Propeller Cupping Explained

There are many parts of a propeller that affect the way it performs, but one that is commonly misunderstood is the cup.  Most often cup is confused for the dished out portion of the blade's face, or pressure side.  In fact, the cup is found along the trailing edge of the blade and the blade tip.  Cup is commonly modified by propeller repair shops, but how do these changes affect the propeller's performance?

To start, let's identify the areas where cupping can be found.  First, you can see cupping along the trailing edge of the propeller blade.  The rapid rise in material at this point essentially adds pitch to the propeller because of its position on the blade.  Since adding cup here effectively adds pitch to the propeller, it will also lower your maximum engine RPM.  As a general rule of thumb every 0.10" of cup will equal approximately 1" of pitch or 150 RPM +/-50.  Because of this effect, cup can be added or taken away to raise or lower the operating RPM of the engine.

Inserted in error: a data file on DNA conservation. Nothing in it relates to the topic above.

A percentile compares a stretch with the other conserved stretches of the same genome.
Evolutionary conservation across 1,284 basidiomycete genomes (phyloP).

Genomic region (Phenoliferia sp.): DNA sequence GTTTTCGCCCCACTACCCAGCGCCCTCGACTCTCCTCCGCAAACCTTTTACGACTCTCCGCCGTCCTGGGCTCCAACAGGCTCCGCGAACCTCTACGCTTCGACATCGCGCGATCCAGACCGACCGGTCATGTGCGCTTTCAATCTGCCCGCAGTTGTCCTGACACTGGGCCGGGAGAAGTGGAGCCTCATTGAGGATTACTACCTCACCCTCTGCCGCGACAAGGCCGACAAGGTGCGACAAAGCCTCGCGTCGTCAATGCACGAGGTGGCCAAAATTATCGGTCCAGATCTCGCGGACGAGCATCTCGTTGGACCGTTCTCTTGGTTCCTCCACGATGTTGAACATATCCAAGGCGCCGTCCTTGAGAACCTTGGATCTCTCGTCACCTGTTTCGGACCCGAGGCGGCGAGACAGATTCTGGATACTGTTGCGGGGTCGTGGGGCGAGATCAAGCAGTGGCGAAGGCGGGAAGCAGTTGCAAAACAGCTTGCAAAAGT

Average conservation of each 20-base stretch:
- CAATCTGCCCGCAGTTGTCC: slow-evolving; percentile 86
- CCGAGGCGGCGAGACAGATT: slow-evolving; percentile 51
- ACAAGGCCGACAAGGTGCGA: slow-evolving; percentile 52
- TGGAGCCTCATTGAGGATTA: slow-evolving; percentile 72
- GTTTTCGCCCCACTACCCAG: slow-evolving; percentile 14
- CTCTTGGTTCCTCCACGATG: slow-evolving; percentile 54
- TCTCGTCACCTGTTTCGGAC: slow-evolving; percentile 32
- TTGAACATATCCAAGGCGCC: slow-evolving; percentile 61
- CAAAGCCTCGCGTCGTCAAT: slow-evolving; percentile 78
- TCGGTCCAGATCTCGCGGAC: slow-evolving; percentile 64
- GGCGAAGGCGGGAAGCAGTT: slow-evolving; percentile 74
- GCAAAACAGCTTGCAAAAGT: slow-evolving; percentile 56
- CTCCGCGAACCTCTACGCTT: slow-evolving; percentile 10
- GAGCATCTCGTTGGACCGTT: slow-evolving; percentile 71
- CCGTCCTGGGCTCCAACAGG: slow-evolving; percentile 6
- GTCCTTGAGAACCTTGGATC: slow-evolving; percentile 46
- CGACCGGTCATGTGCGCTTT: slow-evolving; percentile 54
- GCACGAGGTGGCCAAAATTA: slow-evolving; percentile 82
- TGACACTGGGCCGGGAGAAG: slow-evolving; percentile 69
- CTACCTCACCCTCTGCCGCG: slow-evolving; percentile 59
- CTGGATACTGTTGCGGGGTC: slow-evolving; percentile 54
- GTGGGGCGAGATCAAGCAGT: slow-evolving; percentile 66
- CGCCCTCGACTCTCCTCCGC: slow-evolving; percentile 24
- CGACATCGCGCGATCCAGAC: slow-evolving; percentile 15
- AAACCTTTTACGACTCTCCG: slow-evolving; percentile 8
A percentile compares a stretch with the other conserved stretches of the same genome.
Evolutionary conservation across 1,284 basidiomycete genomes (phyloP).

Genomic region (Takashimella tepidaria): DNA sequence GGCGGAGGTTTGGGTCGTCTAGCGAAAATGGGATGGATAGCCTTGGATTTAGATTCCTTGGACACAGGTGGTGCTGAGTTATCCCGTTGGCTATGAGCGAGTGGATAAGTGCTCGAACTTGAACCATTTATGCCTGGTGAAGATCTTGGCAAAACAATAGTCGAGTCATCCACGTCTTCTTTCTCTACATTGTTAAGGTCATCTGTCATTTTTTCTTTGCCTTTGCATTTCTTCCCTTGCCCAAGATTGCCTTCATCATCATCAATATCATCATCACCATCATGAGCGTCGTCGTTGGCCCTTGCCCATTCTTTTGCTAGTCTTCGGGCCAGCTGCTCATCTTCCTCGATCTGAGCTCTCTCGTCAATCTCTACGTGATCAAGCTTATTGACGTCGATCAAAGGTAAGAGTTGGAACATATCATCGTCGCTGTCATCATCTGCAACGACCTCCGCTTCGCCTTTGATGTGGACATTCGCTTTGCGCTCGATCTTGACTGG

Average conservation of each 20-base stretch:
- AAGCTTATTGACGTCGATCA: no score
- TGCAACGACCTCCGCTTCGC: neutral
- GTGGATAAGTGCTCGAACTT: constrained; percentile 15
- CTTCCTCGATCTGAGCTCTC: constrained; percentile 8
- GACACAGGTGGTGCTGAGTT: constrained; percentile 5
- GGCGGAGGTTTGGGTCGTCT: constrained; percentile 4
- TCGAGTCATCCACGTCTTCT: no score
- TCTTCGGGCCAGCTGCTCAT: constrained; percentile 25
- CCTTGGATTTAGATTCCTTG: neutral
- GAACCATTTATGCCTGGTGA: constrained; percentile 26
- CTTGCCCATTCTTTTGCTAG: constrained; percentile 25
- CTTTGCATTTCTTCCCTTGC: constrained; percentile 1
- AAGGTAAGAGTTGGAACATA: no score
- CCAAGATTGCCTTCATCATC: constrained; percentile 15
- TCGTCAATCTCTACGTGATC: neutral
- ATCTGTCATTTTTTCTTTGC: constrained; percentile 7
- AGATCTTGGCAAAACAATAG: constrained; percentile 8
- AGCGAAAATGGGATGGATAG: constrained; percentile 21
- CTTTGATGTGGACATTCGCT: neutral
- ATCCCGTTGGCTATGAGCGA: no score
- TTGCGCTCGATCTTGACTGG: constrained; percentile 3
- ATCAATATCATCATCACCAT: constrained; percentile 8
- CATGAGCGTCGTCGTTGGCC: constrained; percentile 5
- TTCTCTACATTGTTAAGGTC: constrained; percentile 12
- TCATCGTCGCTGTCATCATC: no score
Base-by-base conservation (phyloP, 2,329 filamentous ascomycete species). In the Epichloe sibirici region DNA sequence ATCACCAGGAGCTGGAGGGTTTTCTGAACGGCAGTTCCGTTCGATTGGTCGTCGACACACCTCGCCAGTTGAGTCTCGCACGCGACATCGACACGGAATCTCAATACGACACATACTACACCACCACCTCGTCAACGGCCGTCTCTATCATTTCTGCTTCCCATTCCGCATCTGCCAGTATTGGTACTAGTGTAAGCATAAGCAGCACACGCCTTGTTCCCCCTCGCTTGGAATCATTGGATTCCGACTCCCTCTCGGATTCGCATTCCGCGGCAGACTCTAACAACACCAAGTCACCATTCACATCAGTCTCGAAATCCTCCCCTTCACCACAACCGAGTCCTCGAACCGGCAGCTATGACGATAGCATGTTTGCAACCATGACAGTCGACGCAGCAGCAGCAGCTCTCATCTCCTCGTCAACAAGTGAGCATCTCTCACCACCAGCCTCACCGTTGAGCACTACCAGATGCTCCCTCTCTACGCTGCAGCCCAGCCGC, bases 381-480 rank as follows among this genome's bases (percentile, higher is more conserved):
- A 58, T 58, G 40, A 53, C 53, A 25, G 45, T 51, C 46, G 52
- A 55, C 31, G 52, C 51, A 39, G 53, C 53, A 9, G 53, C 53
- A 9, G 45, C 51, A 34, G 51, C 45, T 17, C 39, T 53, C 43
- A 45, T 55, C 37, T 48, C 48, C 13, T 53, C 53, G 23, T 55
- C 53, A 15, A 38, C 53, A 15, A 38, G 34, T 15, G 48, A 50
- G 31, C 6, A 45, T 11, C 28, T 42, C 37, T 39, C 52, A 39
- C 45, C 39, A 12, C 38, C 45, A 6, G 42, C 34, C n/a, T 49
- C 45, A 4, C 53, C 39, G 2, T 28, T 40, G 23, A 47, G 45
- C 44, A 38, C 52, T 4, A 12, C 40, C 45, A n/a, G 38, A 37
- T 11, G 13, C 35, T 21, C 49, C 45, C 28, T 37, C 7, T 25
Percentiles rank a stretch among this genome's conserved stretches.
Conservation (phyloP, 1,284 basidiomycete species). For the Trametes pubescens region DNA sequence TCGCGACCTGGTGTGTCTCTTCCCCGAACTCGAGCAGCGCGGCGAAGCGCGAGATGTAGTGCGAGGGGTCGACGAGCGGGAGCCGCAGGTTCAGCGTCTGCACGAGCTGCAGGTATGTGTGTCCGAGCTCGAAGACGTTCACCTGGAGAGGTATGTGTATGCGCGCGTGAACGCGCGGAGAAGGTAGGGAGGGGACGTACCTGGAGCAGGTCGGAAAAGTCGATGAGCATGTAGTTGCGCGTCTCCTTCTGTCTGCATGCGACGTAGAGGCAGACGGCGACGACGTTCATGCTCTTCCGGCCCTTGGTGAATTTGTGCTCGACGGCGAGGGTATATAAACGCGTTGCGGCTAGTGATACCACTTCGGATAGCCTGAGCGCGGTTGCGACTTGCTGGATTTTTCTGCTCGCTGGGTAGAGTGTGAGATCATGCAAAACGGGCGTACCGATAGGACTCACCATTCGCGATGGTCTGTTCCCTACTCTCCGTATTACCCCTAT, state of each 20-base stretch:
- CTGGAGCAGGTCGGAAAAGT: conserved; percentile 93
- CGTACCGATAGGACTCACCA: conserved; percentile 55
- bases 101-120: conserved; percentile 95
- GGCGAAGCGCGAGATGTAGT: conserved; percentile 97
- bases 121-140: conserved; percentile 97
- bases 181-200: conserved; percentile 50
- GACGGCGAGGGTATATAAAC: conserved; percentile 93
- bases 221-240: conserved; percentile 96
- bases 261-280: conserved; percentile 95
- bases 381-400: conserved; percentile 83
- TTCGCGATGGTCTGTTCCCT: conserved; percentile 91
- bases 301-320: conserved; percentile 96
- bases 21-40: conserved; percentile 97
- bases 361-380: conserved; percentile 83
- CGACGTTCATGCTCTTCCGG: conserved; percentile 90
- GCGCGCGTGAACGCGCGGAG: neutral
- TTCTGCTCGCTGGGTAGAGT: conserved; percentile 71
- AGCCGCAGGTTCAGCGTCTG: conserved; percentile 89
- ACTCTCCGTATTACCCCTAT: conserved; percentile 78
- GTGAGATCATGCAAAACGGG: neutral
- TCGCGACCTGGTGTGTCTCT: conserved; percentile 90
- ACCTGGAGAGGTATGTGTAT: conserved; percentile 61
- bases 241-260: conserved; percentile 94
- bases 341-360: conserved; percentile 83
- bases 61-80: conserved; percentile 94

The other location where cup can be placed is at the blade tip.  Cupping in this area essentially adds rake to the propeller.  Cupping at the blade tip will have a large effect on how the propeller grips the water and provides lift for maximum hull efficiency.  On the other extreme, too much cup at the tip can cause excessive steering torque.  There is a fine balance of cupping needed in the blade tip for maximum performance, making this area extremely crucial to overall propeller performance.

Many performance issues associated with propellers can be related back to the cupping of the blades.  The blade tip area of the propeller can often get dinged or damaged, which flattens out cupping or causes excess slip due to sharper edges, which can cause cavitation.  Another performance factor can result from shallow water use.  If the propeller is run through sandy or silty conditions on a regular basis, the resulting abrasion will wear the cupping out over time, causing a gain in engine RPM and a loss of lift.  Top speed will also suffer.

A good propeller repair shop can typically address cup issues and help restore some of the performance that may have been lost over time.  If the propeller is worn excessively, it may be a good idea to replace it with a new one and have the old one reconditioned to keep as a spare.

Now you know: Propllers are designed to create performance, and cup is a major factor in how they achieve it.